Mosaic Chaise Longue (A Work in Progress!)

Introduction: Mosaic Chaise Longue (A Work in Progress!)

About: I am a Marine Engineer in the RNZN (41 years done in various navies) and am looking forward to retirement!!! so I can do more messing about with tools

I was out in Orewa and saw a very interesting Mosaic chair, I thought that something similar would look nice around the pool. Who knew that mosaics were so hard and so time consuming. I was hoping to get this done over the xmas break, but life got in the way what with waterpumps breaking down and visitors etc.

Still a fair bit of progress and hopefully I will complete it over the next few weekends --- bear with me!

Supplies:

Timber (4x4, 6x1, decking, exterior ply)
Nails (lots of)
Ceramic and Mosaic tiles
Tile cement
Lots and lots of patience!!!

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Step 1: The Base

My first idea was to buy a chaise and strip off the upholstery and use the frame as a basis, this unfortunately wasn't viable for a couple of reasons.
1. A shop bought chaise probably wouldn't be strong enough and the structure was unlikely to be weatherproof
2. Stripping off the upholstery takes ages (see my i'ble about la-z-boys)
3. This is probably the most important - I couldn't find one at a reasonable price
So best I build one myself! I mean how hard can it be right?

Step 2: Building the Frame

I had some timber lying around, plus I bought some more, all of the stuff I used is exterior grade stuff ( H3.1 and H4).
Most of it was pretty chunky too, 4x4s, 6x1s, 30mm decking timber and exterior ply plus lots of nails!

Step 3: Legs

The legs were made from 4x4 (basically a fence post)
The two legs at the "head end" were initially cut at 600mm (2 feet)
The foot end rear leg was 450mm (18 inches) and the foot end front leg 300mm (1 foot)
However these may be trimmed later as I want it to look right
Because they looked really chunky I tapered the bottom of them with a 10 degree taper using a chop saw (compound mitre saw)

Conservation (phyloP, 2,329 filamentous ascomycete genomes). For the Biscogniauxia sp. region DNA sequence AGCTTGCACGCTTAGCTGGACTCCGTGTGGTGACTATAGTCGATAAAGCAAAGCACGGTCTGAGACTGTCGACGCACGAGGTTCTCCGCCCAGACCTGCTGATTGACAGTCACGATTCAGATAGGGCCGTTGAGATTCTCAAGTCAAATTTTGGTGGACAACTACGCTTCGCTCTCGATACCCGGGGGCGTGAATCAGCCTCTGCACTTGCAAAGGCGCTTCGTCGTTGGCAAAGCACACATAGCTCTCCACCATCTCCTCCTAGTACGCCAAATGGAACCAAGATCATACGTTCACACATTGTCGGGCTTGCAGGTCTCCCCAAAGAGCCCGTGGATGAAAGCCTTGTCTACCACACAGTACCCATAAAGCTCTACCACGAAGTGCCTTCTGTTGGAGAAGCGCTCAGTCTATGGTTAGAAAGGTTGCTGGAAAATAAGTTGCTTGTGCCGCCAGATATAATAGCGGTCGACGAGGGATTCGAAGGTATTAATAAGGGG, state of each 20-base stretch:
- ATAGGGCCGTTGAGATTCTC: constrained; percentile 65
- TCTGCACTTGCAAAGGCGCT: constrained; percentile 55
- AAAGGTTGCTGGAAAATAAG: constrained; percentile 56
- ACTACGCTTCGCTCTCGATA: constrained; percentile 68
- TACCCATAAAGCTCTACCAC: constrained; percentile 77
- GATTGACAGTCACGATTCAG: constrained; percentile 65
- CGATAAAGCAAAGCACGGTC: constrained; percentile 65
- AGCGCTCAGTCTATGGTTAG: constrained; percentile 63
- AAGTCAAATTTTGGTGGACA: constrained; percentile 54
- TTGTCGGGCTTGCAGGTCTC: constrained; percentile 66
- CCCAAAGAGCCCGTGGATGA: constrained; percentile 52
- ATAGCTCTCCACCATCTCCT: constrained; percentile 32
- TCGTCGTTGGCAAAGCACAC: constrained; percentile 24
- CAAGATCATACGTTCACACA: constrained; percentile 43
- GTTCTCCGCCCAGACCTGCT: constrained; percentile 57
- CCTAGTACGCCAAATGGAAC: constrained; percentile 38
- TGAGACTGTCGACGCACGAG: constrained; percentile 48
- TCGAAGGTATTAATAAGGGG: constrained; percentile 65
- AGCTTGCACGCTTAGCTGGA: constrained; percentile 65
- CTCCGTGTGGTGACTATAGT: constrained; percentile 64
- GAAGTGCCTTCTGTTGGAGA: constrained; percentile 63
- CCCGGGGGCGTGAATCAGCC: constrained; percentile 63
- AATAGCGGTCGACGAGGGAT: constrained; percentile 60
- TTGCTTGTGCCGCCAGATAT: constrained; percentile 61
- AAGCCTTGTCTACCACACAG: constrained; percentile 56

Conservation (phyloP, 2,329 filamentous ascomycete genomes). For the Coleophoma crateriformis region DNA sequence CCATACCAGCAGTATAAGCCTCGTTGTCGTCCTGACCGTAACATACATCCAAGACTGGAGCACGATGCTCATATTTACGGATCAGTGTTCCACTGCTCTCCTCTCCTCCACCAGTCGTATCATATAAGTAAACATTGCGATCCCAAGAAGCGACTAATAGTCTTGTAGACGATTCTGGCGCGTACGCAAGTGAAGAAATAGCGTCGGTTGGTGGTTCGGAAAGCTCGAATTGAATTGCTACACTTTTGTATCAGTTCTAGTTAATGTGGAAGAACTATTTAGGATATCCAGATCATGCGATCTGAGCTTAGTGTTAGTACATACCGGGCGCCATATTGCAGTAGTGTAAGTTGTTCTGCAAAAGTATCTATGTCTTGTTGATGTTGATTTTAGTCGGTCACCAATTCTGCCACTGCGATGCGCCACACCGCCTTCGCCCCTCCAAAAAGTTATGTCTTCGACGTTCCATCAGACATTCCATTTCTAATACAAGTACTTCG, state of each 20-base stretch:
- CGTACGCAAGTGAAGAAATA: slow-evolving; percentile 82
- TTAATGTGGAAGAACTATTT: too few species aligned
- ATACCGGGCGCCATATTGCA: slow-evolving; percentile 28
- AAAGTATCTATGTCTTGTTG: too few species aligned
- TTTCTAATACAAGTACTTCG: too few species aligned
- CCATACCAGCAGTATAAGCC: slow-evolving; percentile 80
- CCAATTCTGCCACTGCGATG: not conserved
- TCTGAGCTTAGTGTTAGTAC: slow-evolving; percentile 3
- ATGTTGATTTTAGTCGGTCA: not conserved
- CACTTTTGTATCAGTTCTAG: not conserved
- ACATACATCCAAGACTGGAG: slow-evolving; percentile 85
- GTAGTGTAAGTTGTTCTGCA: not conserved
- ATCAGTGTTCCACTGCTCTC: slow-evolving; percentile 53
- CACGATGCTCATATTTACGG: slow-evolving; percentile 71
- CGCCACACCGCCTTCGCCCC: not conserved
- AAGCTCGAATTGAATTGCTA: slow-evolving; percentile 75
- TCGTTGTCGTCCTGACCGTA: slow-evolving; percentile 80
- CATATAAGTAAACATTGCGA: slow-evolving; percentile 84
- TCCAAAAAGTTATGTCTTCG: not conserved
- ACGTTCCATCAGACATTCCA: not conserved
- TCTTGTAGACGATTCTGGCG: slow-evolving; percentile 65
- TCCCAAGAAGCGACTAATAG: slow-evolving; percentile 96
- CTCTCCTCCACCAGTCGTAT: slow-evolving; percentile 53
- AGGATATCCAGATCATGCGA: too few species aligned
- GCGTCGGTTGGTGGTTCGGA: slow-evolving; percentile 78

Step 4: Frame

I joined the two front and two back legs using the 150x25 (6x1) planks which were 1.8m (6 feet) long
These were actually fence palings
I then joined the two sets of legs with a 750mm (2 foot 6) piece of the same to make a base.
Blood was drawn for the first time (but not the last by a long chalk) doing this when I "smacked myself upside the head" with a piece of wood! (I am not a clever man!!)
This bit was done in the garage as it was hot and sunny outside

Step 5: Building the Rest of the Seat

At this point I thought it wise to decamp to where it was going to end up before it became too heavy to move.
I then paneled the seat with decking timber and built up the sides to the shape I wanted with 6x1.

The back and foot end were double skinned to make an arm rest and hide the 4x4s.
Finally I infilled with strips of exterior ply and made the shaped back rest of bent ply, bent over shaped pieces
I also made a cup holder at this point as somewhere to put a drink might come in handy!!
By this time the weather had taken a turn for the worse so I finished for the day

Step 6: Prepping for Tiling

I rounded off all the corners using a grinding disc on my angle grinder, blood was once again shed, I must put the safety guard back on the grinder!!
I then stapled on chicken wire on all the wood to give the tiles a key, this used about a thousand staples!

Step 7: The Tiles

Using Facebook and TradeMe I begged and bought both ceramic and Mosaic tiles, a lady in South Auckland sold me several boxes of mosaic tiles cheaply (I think it was a hobby she lost interest in) and a lady in Parakai gave me several boxes of ceramic tiles that had been sat in her garden for a couple of years


These are just two of the seven boxes that I got

Step 8: Mosaics

I printed lots of pictures of the interwebs for mosaics and started making these up indoors by using PVA glue to stick the ceramics on, this way I can do them in relative comfort sitting down inside and then cement them into position a scrub the paper off (I hope) then grout

Step 9: Putting the Mosaics in Place

The first few mosaics I made I used PVA adhesive to stick the tiles to the paper, I found that this made it really difficult to remove the paper, so as an alternative I used a glue stick (prittstick) this was much better.
Around this point I realized that doing mosaics is really time consuming and this wasn't going to be completed in time for the closing date of the furniture competition.
However I think I have done enough to give the general idea so I'm going to put it in !
If you look closely to you can see the nautical/kiwi theme to the mosaics
On the backrest is a blue dolphin, a green turtle, a black and yellow angel fish, a multi colored gecko and an orange seahorse, on the base is a red anchor, a green gecko, a red dragonfly and a chessboard and on the site a brown kiwi and a red starfish, along the top rail are briar roses.
Obviously it will get finished and I will post as it goes along--- just don't hold your breath

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